Newly-diagnosed cancer patients are to be offered NHS gym sessions before they start chemotherapy, in the hope of boosting the speed of their recovery.
Thousands will be invited to sign up for a “prehab” fitness programme within 48 hours of being diagnosed.
The aim is to make patients “match fit” ahead of chemotherapy or major surgery.
Experts hope a regime of three fitness sessions a week will reduce the time patients spend in hospital by “priming” them for their recovery.
A mix of high intensity cardio workouts and strength-based training, plus nutritional advice and mental health support, will be made available.
Although patients would be referred for “prehab” within 48 hours of their diagnosis, the start date for the fitness plan may vary on a case by case basis following consultation with a doctor.
More than 500 patients are already taking part in the exercise programme in Greater Manchester, while another 2,000 are expected to participate over the next two years.
Similar services are being run in London, Leicester and Yorkshire.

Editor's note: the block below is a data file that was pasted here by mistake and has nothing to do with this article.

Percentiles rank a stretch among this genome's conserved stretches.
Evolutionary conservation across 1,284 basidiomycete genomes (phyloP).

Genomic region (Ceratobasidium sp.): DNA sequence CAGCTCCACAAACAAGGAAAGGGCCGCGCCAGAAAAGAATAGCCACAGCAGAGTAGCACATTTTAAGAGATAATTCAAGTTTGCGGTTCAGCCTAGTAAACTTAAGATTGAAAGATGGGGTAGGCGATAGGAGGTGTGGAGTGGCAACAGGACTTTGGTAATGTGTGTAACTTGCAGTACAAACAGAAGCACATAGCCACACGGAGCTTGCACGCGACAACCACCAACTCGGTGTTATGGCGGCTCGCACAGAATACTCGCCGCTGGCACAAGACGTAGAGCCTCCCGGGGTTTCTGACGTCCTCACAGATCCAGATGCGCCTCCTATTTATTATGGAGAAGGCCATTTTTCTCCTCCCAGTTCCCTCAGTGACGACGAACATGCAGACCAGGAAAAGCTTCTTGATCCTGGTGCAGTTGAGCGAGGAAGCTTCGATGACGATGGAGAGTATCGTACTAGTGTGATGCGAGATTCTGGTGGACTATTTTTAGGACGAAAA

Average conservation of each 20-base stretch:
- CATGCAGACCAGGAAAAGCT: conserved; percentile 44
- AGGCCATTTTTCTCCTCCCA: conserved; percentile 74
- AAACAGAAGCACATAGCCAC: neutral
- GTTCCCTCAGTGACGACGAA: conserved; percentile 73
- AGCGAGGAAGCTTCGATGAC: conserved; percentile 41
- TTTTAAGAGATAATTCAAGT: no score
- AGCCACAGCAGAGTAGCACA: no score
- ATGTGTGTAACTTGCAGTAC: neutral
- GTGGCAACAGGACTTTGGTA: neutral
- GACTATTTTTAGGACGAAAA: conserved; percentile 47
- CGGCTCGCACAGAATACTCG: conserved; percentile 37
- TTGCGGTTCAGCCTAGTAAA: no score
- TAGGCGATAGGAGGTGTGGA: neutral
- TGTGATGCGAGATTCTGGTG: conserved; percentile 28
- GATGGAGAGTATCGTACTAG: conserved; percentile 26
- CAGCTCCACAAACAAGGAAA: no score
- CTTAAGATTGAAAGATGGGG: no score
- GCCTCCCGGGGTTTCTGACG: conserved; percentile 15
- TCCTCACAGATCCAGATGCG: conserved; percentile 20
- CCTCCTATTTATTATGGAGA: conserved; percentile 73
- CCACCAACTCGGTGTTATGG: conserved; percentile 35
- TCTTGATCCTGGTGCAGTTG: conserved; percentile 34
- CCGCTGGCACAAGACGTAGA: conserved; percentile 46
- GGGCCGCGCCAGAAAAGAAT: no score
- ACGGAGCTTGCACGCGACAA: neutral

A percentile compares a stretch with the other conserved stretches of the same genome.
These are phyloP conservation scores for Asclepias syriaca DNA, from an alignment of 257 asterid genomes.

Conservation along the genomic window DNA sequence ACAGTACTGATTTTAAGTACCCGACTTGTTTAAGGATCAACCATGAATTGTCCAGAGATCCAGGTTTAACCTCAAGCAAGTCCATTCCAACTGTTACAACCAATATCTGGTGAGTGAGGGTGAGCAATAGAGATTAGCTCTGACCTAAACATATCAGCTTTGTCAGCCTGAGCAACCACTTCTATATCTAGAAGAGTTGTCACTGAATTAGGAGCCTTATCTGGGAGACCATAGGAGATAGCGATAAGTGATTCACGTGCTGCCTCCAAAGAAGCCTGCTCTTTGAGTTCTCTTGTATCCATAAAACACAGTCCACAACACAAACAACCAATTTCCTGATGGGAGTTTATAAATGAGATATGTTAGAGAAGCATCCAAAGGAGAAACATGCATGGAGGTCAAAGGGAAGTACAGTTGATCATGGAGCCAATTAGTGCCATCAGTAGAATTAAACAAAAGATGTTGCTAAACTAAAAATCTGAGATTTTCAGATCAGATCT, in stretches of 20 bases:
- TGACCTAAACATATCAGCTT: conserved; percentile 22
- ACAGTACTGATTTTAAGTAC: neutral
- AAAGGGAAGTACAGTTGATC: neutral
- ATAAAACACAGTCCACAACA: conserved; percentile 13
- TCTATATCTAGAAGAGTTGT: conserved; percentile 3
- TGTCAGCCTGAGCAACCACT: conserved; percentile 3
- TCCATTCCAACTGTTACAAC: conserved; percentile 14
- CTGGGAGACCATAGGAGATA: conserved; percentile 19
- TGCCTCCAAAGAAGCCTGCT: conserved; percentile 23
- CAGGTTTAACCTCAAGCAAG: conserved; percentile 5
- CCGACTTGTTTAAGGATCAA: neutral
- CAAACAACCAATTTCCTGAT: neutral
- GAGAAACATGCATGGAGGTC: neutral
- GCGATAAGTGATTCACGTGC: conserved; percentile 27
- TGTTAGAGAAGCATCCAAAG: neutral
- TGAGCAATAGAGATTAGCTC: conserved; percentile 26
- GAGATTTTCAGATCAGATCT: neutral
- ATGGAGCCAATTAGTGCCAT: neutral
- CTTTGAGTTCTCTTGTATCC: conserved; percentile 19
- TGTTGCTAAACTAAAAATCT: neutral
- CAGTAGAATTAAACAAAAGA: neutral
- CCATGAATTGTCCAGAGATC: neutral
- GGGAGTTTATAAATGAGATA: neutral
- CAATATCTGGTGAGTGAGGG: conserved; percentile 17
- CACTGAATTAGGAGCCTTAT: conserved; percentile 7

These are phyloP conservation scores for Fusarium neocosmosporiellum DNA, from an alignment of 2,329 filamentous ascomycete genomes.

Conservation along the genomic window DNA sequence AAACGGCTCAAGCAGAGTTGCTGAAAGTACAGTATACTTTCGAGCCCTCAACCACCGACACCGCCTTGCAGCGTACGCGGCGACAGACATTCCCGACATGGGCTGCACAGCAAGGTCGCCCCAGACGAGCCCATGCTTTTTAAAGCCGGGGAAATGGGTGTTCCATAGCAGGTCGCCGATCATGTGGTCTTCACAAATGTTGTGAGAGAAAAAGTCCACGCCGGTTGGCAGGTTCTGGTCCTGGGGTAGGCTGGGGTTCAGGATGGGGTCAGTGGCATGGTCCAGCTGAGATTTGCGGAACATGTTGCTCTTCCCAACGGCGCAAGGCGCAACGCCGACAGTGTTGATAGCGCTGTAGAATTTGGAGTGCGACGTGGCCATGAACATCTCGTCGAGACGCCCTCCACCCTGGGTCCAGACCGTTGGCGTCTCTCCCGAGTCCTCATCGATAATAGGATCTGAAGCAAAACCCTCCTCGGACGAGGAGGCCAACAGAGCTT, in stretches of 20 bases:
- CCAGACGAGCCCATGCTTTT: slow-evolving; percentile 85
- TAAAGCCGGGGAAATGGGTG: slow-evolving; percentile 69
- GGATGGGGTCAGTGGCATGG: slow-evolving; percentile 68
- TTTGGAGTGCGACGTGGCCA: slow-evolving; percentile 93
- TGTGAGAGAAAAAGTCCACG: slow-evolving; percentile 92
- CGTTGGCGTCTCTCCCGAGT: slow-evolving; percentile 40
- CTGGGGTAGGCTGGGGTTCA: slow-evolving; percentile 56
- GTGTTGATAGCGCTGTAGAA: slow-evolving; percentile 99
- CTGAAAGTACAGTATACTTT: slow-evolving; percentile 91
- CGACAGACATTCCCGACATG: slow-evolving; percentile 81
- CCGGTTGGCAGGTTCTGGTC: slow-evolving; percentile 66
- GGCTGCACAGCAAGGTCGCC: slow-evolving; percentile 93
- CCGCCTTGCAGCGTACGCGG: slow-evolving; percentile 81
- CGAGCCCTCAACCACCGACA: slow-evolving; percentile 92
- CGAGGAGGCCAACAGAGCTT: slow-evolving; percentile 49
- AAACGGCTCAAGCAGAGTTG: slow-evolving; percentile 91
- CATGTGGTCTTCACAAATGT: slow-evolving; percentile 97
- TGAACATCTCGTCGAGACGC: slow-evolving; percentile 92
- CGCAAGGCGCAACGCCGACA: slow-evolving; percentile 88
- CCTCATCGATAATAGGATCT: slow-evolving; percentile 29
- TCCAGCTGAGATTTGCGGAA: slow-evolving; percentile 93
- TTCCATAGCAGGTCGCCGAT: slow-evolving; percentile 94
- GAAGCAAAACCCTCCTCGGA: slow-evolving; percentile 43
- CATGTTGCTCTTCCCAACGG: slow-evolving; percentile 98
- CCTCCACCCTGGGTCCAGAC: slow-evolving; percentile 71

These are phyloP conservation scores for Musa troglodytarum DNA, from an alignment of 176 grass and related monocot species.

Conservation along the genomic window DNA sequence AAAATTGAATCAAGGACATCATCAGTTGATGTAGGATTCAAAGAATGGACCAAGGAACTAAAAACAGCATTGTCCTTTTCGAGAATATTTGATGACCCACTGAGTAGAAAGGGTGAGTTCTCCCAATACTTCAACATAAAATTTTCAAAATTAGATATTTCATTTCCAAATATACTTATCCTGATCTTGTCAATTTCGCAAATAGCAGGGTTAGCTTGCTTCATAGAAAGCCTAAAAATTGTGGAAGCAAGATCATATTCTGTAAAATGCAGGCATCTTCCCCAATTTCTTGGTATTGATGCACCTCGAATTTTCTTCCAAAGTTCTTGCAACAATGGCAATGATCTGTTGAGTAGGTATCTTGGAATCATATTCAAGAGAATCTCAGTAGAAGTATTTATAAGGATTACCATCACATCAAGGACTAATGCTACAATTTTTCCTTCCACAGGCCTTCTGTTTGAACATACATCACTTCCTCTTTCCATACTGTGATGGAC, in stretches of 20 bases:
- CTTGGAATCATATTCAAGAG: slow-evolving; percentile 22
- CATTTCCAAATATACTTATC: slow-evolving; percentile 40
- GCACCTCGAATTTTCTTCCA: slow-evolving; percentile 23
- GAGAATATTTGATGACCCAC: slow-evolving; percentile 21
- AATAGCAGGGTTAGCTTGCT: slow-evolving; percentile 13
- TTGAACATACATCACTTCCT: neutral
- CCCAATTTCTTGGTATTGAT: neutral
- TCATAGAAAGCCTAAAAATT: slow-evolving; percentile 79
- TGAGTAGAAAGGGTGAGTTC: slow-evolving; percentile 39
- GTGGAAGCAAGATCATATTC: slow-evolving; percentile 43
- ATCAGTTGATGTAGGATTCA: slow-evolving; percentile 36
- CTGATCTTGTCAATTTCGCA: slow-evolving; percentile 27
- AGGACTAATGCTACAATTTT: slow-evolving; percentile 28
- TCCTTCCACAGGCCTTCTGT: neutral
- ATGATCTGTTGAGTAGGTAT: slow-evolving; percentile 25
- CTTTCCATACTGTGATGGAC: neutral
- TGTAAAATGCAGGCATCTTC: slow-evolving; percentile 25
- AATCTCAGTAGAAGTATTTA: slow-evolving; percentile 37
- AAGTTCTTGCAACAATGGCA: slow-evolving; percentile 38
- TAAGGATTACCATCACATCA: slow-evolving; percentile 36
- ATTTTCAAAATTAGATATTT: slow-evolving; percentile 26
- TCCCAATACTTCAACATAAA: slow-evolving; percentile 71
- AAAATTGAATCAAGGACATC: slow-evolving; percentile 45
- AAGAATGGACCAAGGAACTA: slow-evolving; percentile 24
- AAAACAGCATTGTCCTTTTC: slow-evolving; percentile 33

NHS chief executive Simon Stevens said cancer treatments can take a “toll” on the body, despite working “better than ever”.
“There’s increasing evidence that it’s really worth trying to get match fit ahead of chemo or major surgery,” he added.
“In effect you are ‘priming’ your own recovery before your treatment even begins.”
Patient David Fowles entered the “prehab” programme earlier this year ahead of his 10.5-hour surgery.
Mr Fowles said: “I was told I’d be in hospital for two, three or four weeks. Well, I was out within nine days. I couldn’t believe it. All this is down to the fitness regime - it’s been marvellous.
“If someone had told me in February… that I would be going to the gym, I’d have laughed at them,” the 68-year-old retiree added.
The BBC spoke to patients at Wrexham Maelor Hospital last month who had taken part in “prehab” trial sessions.
One patient, 77-year-old Allen Prescott, had surgery following a bowel cancer diagnosis. His wife credits the scheme with his recovery.
June Davis, an adviser at Macmillan Cancer Support, said: “While it might seem extraordinary that newly-diagnosed patients are being referred to exercise classes and personal trainers, we know that prehabilitation can support people during this difficult time to prepare both physically and mentally for treatment, reclaim a sense of control and improve their health in the long-term.
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